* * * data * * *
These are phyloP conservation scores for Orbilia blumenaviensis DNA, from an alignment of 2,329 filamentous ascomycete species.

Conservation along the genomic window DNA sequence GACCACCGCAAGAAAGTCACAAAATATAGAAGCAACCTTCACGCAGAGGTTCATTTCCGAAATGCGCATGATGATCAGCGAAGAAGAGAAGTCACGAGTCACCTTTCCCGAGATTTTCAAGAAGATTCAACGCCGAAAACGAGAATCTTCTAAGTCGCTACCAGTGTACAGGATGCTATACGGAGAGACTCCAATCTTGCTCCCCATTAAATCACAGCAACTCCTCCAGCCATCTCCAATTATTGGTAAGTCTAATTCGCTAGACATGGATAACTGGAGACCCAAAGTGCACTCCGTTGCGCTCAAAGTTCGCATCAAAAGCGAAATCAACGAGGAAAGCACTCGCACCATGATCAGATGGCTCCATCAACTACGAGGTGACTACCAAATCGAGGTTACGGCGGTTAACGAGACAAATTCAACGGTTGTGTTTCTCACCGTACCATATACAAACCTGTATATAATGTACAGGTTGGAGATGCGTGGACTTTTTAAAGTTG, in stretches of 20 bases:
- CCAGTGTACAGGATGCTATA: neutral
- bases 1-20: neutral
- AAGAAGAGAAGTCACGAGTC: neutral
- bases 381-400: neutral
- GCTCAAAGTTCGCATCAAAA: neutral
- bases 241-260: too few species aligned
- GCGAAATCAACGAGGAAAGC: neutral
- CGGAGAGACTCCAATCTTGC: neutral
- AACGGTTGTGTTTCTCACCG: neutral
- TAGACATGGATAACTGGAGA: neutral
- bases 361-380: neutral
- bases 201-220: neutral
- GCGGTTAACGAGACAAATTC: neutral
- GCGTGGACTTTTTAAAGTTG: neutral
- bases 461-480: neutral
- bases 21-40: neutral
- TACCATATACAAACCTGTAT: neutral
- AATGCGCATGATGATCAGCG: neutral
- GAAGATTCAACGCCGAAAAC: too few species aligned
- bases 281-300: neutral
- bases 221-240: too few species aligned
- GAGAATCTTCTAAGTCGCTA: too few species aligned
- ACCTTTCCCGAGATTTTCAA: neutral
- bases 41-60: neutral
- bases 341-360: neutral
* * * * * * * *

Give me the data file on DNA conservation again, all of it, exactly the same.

These are phyloP conservation scores for Orbilia blumenaviensis DNA, from an alignment of 2,329 filamentous ascomycete species.

Conservation along the genomic window DNA sequence GACCACCGCAAGAAAGTCACAAAATATAGAAGCAACCTTCACGCAGAGGTTCATTTCCGAAATGCGCATGATGATCAGCGAAGAAGAGAAGTCACGAGTCACCTTTCCCGAGATTTTCAAGAAGATTCAACGCCGAAAACGAGAATCTTCTAAGTCGCTACCAGTGTACAGGATGCTATACGGAGAGACTCCAATCTTGCTCCCCATTAAATCACAGCAACTCCTCCAGCCATCTCCAATTATTGGTAAGTCTAATTCGCTAGACATGGATAACTGGAGACCCAAAGTGCACTCCGTTGCGCTCAAAGTTCGCATCAAAAGCGAAATCAACGAGGAAAGCACTCGCACCATGATCAGATGGCTCCATCAACTACGAGGTGACTACCAAATCGAGGTTACGGCGGTTAACGAGACAAATTCAACGGTTGTGTTTCTCACCGTACCATATACAAACCTGTATATAATGTACAGGTTGGAGATGCGTGGACTTTTTAAAGTTG, in stretches of 20 bases:
- CCAGTGTACAGGATGCTATA: neutral
- bases 1-20: neutral
- AAGAAGAGAAGTCACGAGTC: neutral
- bases 381-400: neutral
- GCTCAAAGTTCGCATCAAAA: neutral
- bases 241-260: too few species aligned
- GCGAAATCAACGAGGAAAGC: neutral
- CGGAGAGACTCCAATCTTGC: neutral
- AACGGTTGTGTTTCTCACCG: neutral
- TAGACATGGATAACTGGAGA: neutral
- bases 361-380: neutral
- bases 201-220: neutral
- GCGGTTAACGAGACAAATTC: neutral
- GCGTGGACTTTTTAAAGTTG: neutral
- bases 461-480: neutral
- bases 21-40: neutral
- TACCATATACAAACCTGTAT: neutral
- AATGCGCATGATGATCAGCG: neutral
- GAAGATTCAACGCCGAAAAC: too few species aligned
- bases 281-300: neutral
- bases 221-240: too few species aligned
- GAGAATCTTCTAAGTCGCTA: too few species aligned
- ACCTTTCCCGAGATTTTCAA: neutral
- bases 41-60: neutral
- bases 341-360: neutral